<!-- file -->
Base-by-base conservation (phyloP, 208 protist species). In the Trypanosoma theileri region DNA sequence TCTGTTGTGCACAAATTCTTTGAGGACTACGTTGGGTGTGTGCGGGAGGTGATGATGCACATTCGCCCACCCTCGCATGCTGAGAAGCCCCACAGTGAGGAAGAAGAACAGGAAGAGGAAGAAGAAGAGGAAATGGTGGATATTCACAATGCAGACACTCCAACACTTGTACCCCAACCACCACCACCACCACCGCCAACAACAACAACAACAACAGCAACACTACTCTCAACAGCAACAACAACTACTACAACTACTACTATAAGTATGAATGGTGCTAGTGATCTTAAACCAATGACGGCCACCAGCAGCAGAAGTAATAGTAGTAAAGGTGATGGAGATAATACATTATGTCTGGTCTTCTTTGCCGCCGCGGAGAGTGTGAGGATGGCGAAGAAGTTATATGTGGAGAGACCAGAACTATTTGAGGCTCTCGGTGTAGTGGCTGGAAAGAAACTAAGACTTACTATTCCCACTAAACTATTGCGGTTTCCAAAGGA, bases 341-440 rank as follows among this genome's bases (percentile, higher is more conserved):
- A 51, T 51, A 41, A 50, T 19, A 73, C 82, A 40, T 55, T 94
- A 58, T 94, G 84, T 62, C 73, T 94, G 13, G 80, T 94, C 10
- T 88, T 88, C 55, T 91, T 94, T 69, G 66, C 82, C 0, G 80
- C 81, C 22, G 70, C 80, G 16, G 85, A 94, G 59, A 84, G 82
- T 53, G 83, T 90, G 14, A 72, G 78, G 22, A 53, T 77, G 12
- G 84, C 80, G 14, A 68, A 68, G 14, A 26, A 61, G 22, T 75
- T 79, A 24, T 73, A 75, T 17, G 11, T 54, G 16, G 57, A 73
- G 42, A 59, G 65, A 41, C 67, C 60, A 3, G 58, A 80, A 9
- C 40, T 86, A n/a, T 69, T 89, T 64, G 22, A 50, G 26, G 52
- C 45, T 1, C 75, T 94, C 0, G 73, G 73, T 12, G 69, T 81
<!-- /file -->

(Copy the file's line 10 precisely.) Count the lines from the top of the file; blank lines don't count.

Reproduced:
- C 40, T 86, A n/a, T 69, T 89, T 64, G 22, A 50, G 26, G 52